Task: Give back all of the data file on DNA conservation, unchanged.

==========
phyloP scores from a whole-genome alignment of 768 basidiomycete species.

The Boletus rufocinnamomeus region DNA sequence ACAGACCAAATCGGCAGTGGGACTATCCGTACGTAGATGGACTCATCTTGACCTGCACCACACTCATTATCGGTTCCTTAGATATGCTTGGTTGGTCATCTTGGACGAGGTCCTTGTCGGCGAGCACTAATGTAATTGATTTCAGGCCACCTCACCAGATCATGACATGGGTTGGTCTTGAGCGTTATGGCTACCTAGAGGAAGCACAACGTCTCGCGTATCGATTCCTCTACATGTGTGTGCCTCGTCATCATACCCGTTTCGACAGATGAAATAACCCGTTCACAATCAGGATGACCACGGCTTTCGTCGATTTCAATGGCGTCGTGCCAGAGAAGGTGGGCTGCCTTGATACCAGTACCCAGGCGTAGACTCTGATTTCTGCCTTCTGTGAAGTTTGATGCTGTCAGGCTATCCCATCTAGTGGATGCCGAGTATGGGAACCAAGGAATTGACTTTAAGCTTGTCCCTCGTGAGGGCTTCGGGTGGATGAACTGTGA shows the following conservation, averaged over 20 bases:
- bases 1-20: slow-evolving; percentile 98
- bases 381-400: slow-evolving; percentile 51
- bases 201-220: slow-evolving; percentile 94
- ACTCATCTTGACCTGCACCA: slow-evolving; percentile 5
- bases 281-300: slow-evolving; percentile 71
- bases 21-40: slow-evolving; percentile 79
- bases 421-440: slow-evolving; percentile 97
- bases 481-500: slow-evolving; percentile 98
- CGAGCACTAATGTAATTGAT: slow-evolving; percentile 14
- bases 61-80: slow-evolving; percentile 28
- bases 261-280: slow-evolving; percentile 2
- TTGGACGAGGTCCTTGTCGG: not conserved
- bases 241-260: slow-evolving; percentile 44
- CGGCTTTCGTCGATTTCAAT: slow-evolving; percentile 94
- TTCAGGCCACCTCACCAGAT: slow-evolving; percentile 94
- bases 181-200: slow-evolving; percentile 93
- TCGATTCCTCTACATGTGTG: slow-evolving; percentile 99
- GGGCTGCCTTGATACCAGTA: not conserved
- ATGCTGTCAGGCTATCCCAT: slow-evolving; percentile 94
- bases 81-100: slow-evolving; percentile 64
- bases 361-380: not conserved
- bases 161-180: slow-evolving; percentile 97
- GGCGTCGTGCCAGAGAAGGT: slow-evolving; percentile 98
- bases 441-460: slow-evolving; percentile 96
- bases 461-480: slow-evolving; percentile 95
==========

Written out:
phyloP scores from a whole-genome alignment of 768 basidiomycete species.

The Boletus rufocinnamomeus region DNA sequence ACAGACCAAATCGGCAGTGGGACTATCCGTACGTAGATGGACTCATCTTGACCTGCACCACACTCATTATCGGTTCCTTAGATATGCTTGGTTGGTCATCTTGGACGAGGTCCTTGTCGGCGAGCACTAATGTAATTGATTTCAGGCCACCTCACCAGATCATGACATGGGTTGGTCTTGAGCGTTATGGCTACCTAGAGGAAGCACAACGTCTCGCGTATCGATTCCTCTACATGTGTGTGCCTCGTCATCATACCCGTTTCGACAGATGAAATAACCCGTTCACAATCAGGATGACCACGGCTTTCGTCGATTTCAATGGCGTCGTGCCAGAGAAGGTGGGCTGCCTTGATACCAGTACCCAGGCGTAGACTCTGATTTCTGCCTTCTGTGAAGTTTGATGCTGTCAGGCTATCCCATCTAGTGGATGCCGAGTATGGGAACCAAGGAATTGACTTTAAGCTTGTCCCTCGTGAGGGCTTCGGGTGGATGAACTGTGA shows the following conservation, averaged over 20 bases:
- bases 1-20: slow-evolving; percentile 98
- bases 381-400: slow-evolving; percentile 51
- bases 201-220: slow-evolving; percentile 94
- ACTCATCTTGACCTGCACCA: slow-evolving; percentile 5
- bases 281-300: slow-evolving; percentile 71
- bases 21-40: slow-evolving; percentile 79
- bases 421-440: slow-evolving; percentile 97
- bases 481-500: slow-evolving; percentile 98
- CGAGCACTAATGTAATTGAT: slow-evolving; percentile 14
- bases 61-80: slow-evolving; percentile 28
- bases 261-280: slow-evolving; percentile 2
- TTGGACGAGGTCCTTGTCGG: not conserved
- bases 241-260: slow-evolving; percentile 44
- CGGCTTTCGTCGATTTCAAT: slow-evolving; percentile 94
- TTCAGGCCACCTCACCAGAT: slow-evolving; percentile 94
- bases 181-200: slow-evolving; percentile 93
- TCGATTCCTCTACATGTGTG: slow-evolving; percentile 99
- GGGCTGCCTTGATACCAGTA: not conserved
- ATGCTGTCAGGCTATCCCAT: slow-evolving; percentile 94
- bases 81-100: slow-evolving; percentile 64
- bases 361-380: not conserved
- bases 161-180: slow-evolving; percentile 97
- GGCGTCGTGCCAGAGAAGGT: slow-evolving; percentile 98
- bases 441-460: slow-evolving; percentile 96
- bases 461-480: slow-evolving; percentile 95